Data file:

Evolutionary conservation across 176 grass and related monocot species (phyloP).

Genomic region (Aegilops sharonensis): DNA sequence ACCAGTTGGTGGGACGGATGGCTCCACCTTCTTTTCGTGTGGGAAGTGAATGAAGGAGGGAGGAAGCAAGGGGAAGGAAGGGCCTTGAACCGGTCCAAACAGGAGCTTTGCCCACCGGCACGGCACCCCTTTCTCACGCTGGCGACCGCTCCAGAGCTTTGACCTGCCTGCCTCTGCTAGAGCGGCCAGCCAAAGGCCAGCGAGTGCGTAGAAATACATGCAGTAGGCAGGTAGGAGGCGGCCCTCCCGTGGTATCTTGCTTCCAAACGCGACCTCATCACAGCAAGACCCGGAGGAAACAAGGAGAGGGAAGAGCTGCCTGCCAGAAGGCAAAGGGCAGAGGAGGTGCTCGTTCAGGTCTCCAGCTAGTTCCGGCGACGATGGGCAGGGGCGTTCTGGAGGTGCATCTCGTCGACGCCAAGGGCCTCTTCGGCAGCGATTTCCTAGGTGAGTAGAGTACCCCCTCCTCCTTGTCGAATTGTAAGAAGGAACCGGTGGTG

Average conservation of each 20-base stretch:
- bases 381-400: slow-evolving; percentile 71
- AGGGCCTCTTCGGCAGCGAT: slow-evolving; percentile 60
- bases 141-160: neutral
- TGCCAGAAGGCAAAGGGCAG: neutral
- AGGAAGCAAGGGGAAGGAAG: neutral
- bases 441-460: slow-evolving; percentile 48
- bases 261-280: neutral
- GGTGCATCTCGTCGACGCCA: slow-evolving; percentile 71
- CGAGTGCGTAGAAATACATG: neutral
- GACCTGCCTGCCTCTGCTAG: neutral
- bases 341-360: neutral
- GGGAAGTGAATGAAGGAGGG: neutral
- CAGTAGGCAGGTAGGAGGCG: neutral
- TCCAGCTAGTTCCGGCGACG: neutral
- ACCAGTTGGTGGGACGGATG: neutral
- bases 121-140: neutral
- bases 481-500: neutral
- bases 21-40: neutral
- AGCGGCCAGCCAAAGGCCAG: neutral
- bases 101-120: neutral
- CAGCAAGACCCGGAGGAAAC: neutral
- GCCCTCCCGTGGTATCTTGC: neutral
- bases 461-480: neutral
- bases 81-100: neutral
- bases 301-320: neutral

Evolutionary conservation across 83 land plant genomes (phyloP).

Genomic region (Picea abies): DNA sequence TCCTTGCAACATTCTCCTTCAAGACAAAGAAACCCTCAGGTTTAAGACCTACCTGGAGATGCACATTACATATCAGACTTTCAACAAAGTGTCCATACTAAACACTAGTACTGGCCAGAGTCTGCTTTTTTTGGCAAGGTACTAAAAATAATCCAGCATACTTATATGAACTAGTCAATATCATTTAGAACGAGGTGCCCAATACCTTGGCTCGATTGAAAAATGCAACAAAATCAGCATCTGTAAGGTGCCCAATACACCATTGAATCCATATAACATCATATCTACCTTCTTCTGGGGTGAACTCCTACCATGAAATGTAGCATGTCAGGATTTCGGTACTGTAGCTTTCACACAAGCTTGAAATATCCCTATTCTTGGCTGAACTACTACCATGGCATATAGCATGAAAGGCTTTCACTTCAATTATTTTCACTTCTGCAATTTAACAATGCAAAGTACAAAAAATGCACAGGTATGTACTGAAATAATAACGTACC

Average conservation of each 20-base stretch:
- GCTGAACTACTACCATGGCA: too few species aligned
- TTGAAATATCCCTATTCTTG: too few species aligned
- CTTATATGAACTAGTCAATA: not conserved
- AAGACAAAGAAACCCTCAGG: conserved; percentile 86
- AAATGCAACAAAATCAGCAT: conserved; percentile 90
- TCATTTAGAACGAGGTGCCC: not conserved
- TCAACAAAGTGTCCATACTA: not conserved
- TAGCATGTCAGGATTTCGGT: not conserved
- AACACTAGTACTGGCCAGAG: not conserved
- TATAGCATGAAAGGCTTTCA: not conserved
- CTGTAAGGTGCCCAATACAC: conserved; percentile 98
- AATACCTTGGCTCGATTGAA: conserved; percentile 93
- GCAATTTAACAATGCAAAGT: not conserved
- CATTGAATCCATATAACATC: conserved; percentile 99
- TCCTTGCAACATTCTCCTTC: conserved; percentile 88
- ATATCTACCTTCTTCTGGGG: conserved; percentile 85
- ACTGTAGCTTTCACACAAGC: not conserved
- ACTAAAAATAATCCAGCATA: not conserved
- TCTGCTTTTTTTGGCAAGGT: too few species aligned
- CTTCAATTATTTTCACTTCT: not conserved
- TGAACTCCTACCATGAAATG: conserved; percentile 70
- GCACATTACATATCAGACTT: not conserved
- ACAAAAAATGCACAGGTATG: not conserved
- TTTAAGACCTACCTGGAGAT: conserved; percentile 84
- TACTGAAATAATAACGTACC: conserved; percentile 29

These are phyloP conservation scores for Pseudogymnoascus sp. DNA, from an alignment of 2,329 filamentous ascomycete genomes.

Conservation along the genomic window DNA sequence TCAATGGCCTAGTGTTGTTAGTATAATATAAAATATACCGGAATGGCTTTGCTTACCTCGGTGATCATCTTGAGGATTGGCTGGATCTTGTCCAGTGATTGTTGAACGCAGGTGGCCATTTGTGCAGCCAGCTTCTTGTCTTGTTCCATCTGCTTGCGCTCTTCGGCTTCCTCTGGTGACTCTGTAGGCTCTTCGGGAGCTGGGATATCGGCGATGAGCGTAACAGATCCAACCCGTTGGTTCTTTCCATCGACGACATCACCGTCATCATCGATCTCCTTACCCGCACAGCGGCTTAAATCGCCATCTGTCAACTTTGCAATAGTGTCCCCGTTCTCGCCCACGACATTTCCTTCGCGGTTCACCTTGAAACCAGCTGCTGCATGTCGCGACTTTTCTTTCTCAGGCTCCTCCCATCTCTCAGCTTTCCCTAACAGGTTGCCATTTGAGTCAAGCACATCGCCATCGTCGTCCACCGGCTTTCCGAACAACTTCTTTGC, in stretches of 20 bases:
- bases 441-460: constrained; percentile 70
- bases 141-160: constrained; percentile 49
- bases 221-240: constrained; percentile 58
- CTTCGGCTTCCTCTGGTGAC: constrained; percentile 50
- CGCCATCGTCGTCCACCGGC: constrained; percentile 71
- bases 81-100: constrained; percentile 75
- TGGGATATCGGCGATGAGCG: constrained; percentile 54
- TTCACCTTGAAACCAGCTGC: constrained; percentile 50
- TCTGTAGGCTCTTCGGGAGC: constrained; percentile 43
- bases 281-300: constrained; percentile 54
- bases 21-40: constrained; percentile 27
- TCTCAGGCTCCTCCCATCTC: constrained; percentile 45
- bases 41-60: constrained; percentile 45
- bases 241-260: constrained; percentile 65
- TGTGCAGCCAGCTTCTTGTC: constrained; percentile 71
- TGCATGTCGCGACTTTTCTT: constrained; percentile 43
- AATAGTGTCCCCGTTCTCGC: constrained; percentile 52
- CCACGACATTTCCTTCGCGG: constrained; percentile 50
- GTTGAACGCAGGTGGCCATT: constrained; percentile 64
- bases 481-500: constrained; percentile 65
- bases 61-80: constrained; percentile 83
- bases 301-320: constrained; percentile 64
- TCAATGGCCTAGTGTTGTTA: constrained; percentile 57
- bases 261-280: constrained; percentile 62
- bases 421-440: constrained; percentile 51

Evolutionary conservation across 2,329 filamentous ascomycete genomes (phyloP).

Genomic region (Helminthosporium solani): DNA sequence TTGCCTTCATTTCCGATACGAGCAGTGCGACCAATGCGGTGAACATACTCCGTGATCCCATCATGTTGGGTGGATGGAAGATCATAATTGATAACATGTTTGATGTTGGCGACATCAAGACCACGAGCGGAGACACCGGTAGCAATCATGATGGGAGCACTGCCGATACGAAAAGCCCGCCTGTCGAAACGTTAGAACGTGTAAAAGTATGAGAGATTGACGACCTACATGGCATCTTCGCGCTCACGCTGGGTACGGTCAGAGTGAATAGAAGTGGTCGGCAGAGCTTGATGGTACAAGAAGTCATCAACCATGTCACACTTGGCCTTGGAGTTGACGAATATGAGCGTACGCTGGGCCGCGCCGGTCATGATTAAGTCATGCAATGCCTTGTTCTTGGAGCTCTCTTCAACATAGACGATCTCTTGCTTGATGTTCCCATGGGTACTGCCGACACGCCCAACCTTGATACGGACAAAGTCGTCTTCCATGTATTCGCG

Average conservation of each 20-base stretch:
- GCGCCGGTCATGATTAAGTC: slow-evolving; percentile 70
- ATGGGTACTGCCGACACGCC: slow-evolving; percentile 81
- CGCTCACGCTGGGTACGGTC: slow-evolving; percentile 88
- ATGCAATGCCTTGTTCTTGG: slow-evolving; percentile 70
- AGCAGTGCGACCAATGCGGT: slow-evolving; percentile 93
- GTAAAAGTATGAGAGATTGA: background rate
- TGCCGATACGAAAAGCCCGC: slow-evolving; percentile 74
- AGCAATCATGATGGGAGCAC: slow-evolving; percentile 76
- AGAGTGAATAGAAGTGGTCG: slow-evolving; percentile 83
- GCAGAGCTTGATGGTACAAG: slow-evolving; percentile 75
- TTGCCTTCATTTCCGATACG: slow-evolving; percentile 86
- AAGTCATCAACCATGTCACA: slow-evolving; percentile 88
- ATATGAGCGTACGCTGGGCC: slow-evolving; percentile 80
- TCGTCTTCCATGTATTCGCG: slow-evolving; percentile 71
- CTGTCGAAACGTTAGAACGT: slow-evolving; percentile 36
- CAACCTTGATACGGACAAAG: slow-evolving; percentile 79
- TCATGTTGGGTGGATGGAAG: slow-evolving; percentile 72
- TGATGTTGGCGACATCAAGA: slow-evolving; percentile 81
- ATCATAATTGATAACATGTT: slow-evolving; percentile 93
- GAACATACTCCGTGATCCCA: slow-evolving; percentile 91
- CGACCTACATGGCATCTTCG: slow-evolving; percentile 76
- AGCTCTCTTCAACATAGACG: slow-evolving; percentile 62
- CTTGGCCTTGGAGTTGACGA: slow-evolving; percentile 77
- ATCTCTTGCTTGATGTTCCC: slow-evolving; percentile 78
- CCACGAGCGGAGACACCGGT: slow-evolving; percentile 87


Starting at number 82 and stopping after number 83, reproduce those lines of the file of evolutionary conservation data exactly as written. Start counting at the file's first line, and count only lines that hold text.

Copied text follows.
- bases 261-280: constrained; percentile 62
- bases 421-440: constrained; percentile 51